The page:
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SEAT MÓ eScooter range preview

The Spanish car manufacturer has sculpted a tricky trio of electric two-wheelers which it hopes will leave city highways green and tidy.

The SEAT MÓ eScooter125

The SEAT MÓ eScooter125

The SEAT name has been synonymous with car-making for decades, but with the arrival of its scooter selection, one of the Iberian brand’s headline goals has become “leading the urban mobility transformation”. It appears then that the humble two-wheeler, while being a lesser-known mode in their transportation repertoire, is about to get a push from SEAT as a car alternative.

No matter your preferred mode of transport when getting about the urban sprawl, the humble-yet-striking MÓ eScooter125 appears a fine way to travel. The two-wheeler’s bodywork is coloured in three dazzling choices; ‘daring red’, ‘dark aluminium’ and ‘oxygen white’, while the central area between the bike’s handlebars houses a clear and user-friendly (if functional) display screen showing important information, such as the 125’s battery charge, speed, and remaining battery range.

The eScooter125 is an all-electric motorcycle with a 9kW motor combined with a 5.6kWh battery, which cooperate to provide a range of up to 85 miles; more than you should ever need for even a longer-than-average journey on an all-electric ‘scooter’ (it’s really a moped).

Storage is as generous as can be expected within a limited space, with room for two motorcycle helmets (safety kit which is as essential as the bike itself), and a drinks bottle or dry snacks.

One point to remember is that charging the eScooter125 might become as quotidian a task as riding it around the city, because it takes between 6-8 hours to go from empty, to fully charged.

Happily, though, the charging chore is made a dawdle with the flip of a panel on the base of the storage cubby (and the turn of a key at the base of the seat) which releases the battery to allow the driver to replenish it away from the bike; a great option if it’s handier – or more secure - than charging while the battery is docked in the bike itself. Plus, with that 80-mile range, average journey distances mean it can go for days without needing to be recharged.

Capable of taking to faster stretches of road than the stop-start streets of towns and cities, testing has shown the eScooter125 reaches a top speed of 59mph, with an equivalent 250cc provided by its 240Nm of torque, or 9 bhp. This gives the rider the confidence to potentially mix it with the bigger guns on the road.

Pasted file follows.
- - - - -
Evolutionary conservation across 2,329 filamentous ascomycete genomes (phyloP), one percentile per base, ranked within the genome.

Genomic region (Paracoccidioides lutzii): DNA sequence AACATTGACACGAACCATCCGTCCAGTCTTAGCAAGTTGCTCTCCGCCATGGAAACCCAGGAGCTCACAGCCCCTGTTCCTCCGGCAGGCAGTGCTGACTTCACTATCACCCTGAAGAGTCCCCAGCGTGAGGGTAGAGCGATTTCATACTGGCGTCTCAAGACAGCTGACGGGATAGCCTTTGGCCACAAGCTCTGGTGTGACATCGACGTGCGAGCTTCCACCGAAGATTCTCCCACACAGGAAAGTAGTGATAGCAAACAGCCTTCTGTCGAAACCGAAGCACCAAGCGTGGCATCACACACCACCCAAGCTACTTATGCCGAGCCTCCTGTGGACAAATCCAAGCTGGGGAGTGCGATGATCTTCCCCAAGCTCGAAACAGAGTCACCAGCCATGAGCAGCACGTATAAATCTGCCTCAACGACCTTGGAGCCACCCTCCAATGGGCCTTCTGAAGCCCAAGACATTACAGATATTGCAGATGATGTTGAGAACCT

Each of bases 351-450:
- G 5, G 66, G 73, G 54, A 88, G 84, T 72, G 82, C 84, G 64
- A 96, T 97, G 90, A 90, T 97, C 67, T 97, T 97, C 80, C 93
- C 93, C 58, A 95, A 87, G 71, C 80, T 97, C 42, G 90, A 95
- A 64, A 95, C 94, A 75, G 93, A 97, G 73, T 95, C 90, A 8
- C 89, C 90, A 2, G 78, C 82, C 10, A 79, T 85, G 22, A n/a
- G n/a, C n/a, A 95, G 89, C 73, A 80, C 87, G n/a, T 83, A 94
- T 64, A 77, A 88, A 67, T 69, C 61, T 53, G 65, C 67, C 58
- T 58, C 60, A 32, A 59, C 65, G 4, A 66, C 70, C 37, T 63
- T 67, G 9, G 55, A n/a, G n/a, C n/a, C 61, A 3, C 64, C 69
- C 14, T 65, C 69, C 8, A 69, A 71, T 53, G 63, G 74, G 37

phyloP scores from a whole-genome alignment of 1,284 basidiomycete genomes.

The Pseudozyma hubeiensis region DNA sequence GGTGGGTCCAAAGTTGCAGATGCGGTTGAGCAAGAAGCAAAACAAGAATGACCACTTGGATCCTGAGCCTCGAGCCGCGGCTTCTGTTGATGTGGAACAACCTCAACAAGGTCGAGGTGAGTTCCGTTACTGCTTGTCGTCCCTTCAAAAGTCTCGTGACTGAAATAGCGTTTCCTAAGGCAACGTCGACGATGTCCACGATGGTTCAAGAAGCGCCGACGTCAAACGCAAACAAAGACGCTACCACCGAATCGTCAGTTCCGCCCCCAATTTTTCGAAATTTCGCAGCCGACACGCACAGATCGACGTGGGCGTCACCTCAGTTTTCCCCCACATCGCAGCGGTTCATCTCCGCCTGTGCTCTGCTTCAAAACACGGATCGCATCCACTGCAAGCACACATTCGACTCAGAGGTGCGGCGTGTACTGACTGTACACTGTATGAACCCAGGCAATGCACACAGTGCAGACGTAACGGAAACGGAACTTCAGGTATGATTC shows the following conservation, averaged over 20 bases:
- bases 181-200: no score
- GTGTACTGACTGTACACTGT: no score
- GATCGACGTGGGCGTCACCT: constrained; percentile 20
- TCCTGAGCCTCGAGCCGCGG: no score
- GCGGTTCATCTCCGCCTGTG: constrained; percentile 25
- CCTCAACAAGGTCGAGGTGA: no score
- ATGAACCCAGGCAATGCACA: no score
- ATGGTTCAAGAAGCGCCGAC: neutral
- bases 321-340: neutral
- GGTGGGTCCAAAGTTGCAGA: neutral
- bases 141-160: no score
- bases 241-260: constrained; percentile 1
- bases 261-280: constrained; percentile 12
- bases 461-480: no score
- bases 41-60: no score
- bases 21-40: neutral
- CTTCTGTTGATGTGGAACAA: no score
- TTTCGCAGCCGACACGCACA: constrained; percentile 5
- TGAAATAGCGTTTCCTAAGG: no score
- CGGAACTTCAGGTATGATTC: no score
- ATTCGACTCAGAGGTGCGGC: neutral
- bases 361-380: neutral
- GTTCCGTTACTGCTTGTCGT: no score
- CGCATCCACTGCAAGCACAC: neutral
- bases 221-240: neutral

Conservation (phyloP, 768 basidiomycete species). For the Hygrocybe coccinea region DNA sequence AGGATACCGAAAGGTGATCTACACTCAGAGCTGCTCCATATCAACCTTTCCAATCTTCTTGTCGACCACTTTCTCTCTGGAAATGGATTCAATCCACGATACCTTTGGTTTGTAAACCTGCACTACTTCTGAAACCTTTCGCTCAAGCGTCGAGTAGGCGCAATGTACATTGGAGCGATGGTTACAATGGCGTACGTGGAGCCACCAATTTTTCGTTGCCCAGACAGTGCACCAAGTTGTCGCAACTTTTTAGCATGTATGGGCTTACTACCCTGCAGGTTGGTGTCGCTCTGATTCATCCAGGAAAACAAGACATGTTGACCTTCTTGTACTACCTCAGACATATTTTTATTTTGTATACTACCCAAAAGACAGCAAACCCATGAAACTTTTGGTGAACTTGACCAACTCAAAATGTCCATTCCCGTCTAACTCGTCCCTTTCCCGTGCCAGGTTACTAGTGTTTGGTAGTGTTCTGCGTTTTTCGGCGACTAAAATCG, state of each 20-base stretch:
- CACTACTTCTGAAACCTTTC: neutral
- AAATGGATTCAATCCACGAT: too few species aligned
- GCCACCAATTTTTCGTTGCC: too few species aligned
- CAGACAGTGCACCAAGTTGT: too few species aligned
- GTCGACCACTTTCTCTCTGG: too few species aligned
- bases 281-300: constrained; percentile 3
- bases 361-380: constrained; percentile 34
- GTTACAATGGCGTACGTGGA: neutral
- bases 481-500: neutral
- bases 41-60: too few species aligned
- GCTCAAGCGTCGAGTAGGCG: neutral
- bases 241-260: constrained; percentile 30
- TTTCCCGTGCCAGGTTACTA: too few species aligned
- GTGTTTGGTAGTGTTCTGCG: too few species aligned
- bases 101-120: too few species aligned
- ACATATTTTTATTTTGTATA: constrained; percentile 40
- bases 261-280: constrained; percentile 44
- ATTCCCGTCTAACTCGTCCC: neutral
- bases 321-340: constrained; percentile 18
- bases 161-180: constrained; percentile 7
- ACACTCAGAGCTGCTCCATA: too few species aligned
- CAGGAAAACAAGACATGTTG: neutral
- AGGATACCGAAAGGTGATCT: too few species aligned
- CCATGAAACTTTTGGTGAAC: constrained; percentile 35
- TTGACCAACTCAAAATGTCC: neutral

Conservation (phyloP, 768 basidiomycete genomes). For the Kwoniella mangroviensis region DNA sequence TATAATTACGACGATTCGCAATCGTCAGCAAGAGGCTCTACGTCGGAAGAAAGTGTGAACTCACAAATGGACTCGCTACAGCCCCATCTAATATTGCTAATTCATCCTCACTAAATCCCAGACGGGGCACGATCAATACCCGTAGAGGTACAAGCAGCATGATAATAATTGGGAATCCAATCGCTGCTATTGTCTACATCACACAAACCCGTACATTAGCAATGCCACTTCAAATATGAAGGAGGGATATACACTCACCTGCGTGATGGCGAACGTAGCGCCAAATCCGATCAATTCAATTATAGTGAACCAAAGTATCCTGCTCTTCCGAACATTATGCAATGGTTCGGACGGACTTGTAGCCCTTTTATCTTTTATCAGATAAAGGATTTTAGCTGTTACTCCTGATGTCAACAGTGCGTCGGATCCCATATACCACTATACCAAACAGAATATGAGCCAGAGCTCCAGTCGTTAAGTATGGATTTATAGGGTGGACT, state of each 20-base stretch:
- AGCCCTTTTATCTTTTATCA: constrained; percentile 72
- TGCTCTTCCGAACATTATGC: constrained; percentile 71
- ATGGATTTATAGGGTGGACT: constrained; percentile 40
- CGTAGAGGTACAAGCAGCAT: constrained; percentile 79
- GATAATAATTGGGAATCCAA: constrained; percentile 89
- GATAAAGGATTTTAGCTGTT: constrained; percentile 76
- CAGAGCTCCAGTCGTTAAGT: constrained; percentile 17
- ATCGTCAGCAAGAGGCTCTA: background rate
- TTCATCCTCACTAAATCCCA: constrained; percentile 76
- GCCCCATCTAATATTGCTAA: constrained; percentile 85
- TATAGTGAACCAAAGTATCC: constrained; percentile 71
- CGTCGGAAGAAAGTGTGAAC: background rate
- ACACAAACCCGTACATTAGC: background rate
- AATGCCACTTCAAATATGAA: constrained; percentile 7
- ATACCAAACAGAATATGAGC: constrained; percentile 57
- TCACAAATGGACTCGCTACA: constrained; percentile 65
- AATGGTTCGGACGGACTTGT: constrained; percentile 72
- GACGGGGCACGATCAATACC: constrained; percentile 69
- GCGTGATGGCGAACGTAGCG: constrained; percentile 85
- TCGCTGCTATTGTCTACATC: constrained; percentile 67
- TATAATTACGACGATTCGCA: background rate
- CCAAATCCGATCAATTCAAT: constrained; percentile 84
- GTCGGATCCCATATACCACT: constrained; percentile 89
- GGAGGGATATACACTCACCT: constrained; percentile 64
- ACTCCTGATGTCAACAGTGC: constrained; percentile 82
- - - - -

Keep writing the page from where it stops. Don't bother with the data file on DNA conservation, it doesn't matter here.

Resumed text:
The other two instalments in this funky all-electric trio, the eKickScooter65 and eKickScooter25, are motorised versions of a surprisingly common sight in the European cities, where sharply dressed city workers often push themselves along thronging city streets on a basic foot-powered scooter between their underground train station or bus stop and their place of work. The key addition here is electric power, which is sure to be a massive hit with continental urban commuters, who are used to the idea of scooter-based travel, and those wishing to try a new way to navigate cycle paths at peak times.

The eKickScooter65’s speed is limited to 12mph, with its two brakes (front electric and rear drum) indicating that safety is as important to the SEAT designers as urban manoeuvrability.

Importantly for prospective eKickScooter buyers in the UK, the UK Government’s transport department has published online guidance around e-scooters on UK roads and is running trial schemes across more than 20 urban areas in England.

However, e-scooters – lacking the vehicle registration plates needed for on-road use - are still illegal on public highways in Scotland and are classed as Personal Light Electric Vehicles (PLEVs), meaning they require the operator to have insurance and a valid driving licence. They can, though, be driven on private roads in Scotland with the permission of the landowner.

Below, from left to right: the SEAT MÓ eScooter125, eKickScooter65 and eKickScooter25.

About the Author

John McCallum